Karachi, November 21, 2016: Engro Pakistan held the IATC (I Am The Change) Awards 2016 to celebrate the people behind Pakistan’s contemporary evolution with the aim to explore new ideas and write new narratives.
IATC is a corporate initiative to amplify the efforts of individuals working in the fields of education and health and for the betterment of livelihoods of under-privileged people in the country. It is also one of the first full-fledged crowd-funding platforms in the country that helps individuals and institutions to crowd-fund for CSR projects in the three categories.
This year, IATC 2016 highlighted the agents of change – individuals who have rewritten the narrative of Pakistan and helped in bringing a meaningful change in their respective fields. The event began at the picturesque and significant Frere Hall with opening discussions, impact videos and finally the handover of awards to the people who had created impact in various communities related to education, health and livelihood.
IATC award in the education category went to IDSP Community Learning Centres that was initiated in 2009. The Community Learning Centres project aims at nurturing and developing individuals and communities that will change power structures by demystifying processes of education and development and generate value-based partnerships and practices at all levels.
IATC applauds IDSP for improving education across marginalized communities in Balochistan and bringing positive transformation to society by acting as a true change-agent.
Speaking at the occasion, Khalid Siraj Subhani, President and CEO, Engro Corporation said, they strongly believed in empowering individuals and communities who had dedicated their lives for championing the cause of education, health and livelihood.
“As a country, Pakistan is a land of untapped potential, a space where we have numerous talented citizens who have been deprived of the resources that are necessary for self-actualization,” he said adding that given this predicament, it was crucial to acknowledge these change-agents working relentlessly for a better Pakistan but also take advantage of IATC’s crowd-funding platform to strengthen and amplify efforts in bringing about much-needed change. He said that the onus was on all of us to write the story of change together because it was only through collective action that we could together change the world.
The recipient of the IATC award in the category of health was Afzaal Memorial Thalassemia Foundation (AMTF). Actively working in the field of health, AMTF provides solutions to all blood-related diseases under one roof, completely free of cost. IATC applauds AMTF for improving health-care opportunities for the marginalized communities suffering across the country.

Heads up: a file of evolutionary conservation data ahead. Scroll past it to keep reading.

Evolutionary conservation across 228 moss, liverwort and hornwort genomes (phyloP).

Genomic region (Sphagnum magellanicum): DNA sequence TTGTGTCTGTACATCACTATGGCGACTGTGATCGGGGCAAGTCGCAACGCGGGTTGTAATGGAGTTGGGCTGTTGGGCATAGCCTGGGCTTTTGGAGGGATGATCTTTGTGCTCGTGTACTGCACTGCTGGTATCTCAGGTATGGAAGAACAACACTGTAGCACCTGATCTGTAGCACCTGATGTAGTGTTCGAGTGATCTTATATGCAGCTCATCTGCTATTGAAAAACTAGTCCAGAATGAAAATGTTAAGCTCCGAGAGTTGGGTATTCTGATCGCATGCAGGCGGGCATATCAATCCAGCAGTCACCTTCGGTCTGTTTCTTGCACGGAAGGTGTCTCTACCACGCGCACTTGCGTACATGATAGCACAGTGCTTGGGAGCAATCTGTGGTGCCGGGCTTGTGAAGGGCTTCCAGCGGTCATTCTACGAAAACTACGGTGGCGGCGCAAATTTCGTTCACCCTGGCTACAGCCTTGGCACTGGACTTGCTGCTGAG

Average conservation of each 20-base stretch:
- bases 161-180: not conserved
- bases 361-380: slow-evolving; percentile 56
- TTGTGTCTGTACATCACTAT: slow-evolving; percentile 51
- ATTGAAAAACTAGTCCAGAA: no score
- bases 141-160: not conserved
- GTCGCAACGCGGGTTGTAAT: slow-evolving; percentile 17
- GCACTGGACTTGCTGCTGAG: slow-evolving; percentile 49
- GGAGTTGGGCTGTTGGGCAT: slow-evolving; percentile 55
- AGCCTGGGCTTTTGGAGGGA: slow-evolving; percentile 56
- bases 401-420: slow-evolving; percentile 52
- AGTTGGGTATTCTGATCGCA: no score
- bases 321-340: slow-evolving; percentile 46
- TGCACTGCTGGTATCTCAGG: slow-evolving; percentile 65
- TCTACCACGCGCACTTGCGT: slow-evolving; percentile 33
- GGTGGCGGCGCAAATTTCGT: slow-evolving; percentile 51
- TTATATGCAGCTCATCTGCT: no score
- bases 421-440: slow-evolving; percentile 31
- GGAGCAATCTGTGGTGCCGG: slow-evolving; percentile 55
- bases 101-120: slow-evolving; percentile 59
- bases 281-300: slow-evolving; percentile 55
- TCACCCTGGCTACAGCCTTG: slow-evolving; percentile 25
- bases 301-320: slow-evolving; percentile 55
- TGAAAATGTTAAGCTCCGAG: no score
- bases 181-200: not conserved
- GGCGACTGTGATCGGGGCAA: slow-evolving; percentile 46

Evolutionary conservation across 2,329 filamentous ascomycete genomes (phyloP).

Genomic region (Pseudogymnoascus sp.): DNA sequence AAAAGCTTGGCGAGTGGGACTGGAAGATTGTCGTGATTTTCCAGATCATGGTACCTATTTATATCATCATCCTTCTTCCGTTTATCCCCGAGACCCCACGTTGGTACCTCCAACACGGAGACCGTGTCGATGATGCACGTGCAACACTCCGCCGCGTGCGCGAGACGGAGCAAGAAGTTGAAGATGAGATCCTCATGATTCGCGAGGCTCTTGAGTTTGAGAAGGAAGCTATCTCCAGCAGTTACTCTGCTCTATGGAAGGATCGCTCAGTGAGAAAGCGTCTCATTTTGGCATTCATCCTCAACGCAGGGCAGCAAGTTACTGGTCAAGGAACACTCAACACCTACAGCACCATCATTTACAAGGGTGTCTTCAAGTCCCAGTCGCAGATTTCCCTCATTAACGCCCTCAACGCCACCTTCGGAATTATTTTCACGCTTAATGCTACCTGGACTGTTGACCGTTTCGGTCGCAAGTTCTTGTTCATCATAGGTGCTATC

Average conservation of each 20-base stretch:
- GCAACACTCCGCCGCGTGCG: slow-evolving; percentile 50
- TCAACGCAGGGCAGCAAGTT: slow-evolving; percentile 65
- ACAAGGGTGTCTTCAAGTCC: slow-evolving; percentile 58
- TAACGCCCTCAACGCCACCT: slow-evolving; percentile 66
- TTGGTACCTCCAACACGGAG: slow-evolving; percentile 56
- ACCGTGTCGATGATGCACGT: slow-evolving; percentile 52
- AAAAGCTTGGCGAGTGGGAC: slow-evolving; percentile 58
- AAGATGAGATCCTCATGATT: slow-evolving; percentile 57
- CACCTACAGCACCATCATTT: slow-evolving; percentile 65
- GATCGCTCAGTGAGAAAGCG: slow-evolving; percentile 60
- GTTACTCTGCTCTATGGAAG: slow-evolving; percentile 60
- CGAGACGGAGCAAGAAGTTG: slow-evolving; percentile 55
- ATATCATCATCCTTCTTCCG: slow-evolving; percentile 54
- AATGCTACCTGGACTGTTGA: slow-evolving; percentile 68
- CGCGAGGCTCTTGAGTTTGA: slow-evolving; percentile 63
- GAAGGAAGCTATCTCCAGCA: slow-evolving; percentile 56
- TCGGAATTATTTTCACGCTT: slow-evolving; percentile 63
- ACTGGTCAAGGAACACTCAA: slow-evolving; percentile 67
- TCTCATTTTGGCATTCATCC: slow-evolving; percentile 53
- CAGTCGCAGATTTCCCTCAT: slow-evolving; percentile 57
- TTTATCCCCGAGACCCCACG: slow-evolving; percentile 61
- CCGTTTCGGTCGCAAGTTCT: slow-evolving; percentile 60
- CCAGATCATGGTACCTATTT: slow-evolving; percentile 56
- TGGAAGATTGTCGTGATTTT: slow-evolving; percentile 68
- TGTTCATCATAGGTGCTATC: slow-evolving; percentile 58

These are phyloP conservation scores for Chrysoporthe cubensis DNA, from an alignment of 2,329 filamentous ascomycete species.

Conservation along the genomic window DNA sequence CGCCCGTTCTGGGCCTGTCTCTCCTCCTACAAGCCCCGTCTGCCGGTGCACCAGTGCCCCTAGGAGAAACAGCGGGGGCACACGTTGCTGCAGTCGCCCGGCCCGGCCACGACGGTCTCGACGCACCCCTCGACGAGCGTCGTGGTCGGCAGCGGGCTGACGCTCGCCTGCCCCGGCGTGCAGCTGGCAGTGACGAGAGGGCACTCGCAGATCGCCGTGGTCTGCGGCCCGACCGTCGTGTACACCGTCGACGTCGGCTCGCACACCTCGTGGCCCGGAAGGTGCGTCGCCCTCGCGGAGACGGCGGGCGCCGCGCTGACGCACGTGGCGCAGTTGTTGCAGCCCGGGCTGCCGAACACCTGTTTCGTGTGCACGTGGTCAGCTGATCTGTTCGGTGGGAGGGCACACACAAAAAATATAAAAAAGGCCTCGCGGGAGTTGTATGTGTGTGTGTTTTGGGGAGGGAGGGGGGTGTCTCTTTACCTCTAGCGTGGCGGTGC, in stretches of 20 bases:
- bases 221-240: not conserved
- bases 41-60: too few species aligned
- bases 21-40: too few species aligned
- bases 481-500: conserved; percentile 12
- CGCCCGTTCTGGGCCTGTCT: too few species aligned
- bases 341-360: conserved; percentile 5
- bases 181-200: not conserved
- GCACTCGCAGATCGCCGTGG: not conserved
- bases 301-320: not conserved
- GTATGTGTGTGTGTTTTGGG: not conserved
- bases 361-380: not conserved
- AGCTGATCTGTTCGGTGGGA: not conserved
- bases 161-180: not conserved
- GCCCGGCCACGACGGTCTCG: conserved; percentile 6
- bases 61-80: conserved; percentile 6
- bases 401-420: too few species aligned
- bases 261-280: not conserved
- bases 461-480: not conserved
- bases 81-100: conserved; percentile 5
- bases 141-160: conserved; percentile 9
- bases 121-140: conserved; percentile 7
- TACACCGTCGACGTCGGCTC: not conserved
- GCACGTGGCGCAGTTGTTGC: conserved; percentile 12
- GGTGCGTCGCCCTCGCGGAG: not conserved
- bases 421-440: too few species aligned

IATC recognized REEDS (Rural Education and Economic Development Society) as the recipient of the award in the healthcare category. REEDS aim at creating income-generating opportunities for sustainable livelihoods of marginalized communities in district Rahim Yar Khan. IATC recognized REEDS for improving livelihood opportunities in its respective area of operations.
The recipient of the Special Category Award was “doctHERS,” an up-and-coming digital, healthcare platform that connects female doctors to needy patients in real-time while leveraging leading-edge technology. IATC applauded doctHERS for improving Health across the country.
The agents of change illuminated the evening with their bright ideas and thoughts regarding social change. Quratulain Bakhteari, the founding Director of the Institute for Development Studies and Practices who has also worked with UNICEF and the Government of Balochistan, focuses on healthcare, education and social activism. In addition, Humaira Shaikh, the Director of Peace and Pluralism at Shirkat Gah also talked about human rights issues, particularly for women and minorities in areas marred by social and political turmoil. She is also one of the founders of the Purple Women’s Movement that aims at assisting in peace building initiatives and also builds resistance to culturally-justified violence against women.
Throughout the evening, the event shed light onto Pakistan’s 70 years of existence and took the audience through a nostalgic journey of Pakistan’s rich and varied cultural heritage. From art and architecture, prose and poetry, fashion and music, to sports narrators Imran Aslam and Nadia Jamil kept the audience engrossed through their conversation and dialogues spanning the past 70 years as they looked back and appreciated the contribution of many personalities who loomed large over the cultural landscape of the land we call home.